Co-edited with Erika Lee, Transnational Asian American Studies, a special issue of Journal of Asian American Studies 8:3 (October 2005).
Co-authored with Erika Lee, “Guest Editors’ Introduction: What is Transnational Asian American Studies? Recent Trends and Challenges,” Journal of Asian American Studies 8:3 (October 2005): vii-xvii.
“’An Artist Belongs to the People’: The Odyssey of Taro Yashima,” Journal of Asian American Studies 8:3 (October 2005): 257-275.
Review of An American Inquisition: The Hunt for Japanese American Disloyalty in World War II by Eric Muller in American Historical Review (December 2009): 1488.
Roundtable review of The Myth of American Diplomacy by Walter Hixson in Passport, newsletter of The Society for Historians of American Foreign Relations, (December 2008).
Review of The Unpredictability of the Past: Memories of the Asia-Pacific War in U.S.-East Asian Relations, edited by Marc Gallicchio in Journal of Colonialism and Colonial History, 9:1 (Spring 2008).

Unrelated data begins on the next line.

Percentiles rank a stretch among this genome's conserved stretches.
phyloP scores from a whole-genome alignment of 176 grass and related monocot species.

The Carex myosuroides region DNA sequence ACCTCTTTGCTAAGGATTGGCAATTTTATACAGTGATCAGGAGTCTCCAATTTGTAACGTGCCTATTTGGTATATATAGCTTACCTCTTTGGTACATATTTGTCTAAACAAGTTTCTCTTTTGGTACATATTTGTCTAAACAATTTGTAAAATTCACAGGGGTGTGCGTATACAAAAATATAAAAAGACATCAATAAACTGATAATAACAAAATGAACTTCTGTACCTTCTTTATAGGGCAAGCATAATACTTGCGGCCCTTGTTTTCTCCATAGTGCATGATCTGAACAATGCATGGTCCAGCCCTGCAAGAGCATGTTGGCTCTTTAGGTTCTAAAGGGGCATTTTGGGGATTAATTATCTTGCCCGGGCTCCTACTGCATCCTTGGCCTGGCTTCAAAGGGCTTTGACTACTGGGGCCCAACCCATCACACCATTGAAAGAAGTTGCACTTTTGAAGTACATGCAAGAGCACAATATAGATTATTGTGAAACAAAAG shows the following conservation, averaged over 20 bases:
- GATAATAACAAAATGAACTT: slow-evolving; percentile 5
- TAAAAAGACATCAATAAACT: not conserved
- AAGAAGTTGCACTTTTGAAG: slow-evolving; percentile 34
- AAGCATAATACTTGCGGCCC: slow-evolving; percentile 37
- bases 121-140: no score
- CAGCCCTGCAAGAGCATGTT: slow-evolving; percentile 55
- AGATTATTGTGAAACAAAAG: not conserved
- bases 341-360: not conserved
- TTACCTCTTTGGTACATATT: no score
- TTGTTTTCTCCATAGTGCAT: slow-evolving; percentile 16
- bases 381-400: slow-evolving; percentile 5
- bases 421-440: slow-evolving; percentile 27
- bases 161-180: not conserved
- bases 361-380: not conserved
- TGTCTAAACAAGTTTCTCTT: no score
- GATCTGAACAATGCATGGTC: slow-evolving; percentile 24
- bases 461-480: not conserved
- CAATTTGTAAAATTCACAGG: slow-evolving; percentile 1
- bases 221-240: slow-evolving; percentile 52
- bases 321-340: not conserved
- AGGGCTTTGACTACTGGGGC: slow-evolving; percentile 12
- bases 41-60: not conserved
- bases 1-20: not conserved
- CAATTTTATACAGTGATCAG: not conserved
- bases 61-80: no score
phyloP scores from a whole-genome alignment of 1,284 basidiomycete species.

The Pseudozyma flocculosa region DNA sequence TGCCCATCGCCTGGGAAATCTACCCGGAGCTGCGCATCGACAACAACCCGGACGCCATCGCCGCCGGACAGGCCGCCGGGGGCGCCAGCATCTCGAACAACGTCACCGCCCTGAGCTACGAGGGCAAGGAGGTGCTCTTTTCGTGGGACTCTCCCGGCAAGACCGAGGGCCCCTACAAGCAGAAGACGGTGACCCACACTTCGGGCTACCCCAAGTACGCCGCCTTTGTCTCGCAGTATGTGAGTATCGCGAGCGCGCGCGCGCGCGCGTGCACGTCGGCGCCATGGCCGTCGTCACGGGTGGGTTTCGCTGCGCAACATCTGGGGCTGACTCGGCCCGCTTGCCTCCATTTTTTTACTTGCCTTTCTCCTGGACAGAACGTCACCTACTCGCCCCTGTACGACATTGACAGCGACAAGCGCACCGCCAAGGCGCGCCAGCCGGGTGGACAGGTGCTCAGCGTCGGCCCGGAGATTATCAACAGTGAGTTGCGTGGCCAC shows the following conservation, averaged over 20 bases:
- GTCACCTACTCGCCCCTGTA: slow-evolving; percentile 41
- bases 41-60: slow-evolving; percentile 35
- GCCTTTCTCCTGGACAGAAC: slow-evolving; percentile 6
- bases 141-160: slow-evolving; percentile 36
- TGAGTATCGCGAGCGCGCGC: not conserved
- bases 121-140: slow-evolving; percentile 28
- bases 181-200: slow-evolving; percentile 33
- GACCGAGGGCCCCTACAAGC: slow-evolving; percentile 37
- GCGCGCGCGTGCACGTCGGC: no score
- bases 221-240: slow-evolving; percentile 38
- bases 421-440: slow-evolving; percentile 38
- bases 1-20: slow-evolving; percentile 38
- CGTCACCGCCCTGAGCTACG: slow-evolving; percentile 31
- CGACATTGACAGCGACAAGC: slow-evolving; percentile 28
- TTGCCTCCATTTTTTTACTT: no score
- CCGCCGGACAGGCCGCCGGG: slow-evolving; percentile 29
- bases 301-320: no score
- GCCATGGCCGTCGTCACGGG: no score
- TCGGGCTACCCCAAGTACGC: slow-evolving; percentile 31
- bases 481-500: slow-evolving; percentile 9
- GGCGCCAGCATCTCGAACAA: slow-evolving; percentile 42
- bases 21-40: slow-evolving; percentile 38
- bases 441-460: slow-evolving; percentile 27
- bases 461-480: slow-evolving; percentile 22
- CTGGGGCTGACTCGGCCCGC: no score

Review of No Sword to Bury: Japanese Americans in Hawai’i During World War II by Franklin Odo in American Studies Journal 47:3-4 (Fall/Winter 2006): 235-236.
Review of America’s Asia: Literature and Racial Formation by Colleen Lye in Pacific Historical Review 75:3 (August 2006): 504-506.
Review of A Date Which Will Live: Pearl Harbor in American Memory by Emily S. Rosenberg in Journal of American History 91(March 2005): 1519.
Review of The Cold War and the Color Line by Thomas Borstelmann in the Journal of World History 15 (December 2004): 532-5.
Review of Rabbit in the Moon by Emiko Omori and Conscience and the Constitution by Frank Abe in the Journal of American History 88 (December 2001): 1209-10.
Review of Trans-Pacific Racisms and the US Occupation of Japan by Yukiko Koshiro in the Journal of American History 87 (September 2000): 726-27.
“The Geisha in G.I. Khakis: Treachery, Homophobia, and Orientalism in a Cold War Trial,” Yale Research Initiative on the History of Sexualities, Yale University, March 4, 2010.
“Elite Ideologies and Popular Support for U.S. Foreign Policies,” Seoul National University, November 12, 2009.
“Epistemology and Purpose: Area Studies and Asian American Studies Today,” Transpacific Histories and Diaspora Workshop, Northwestern University, February 20, 2009.
“Homophobia, Orientalism and Treason: A Cold War Case,” American Studies Workshop, Harvard University, December 8, 2008.
“‘Tokyo Rose’: a GI Sweetheart? Media, Culture, and the Power of Narrative,” Doshisha University, Kyoto, October 18, 2008.
“Asians, Asian Americans, and the ‘American Century,’” Hampshire College School of Social Science, April 20, 2007.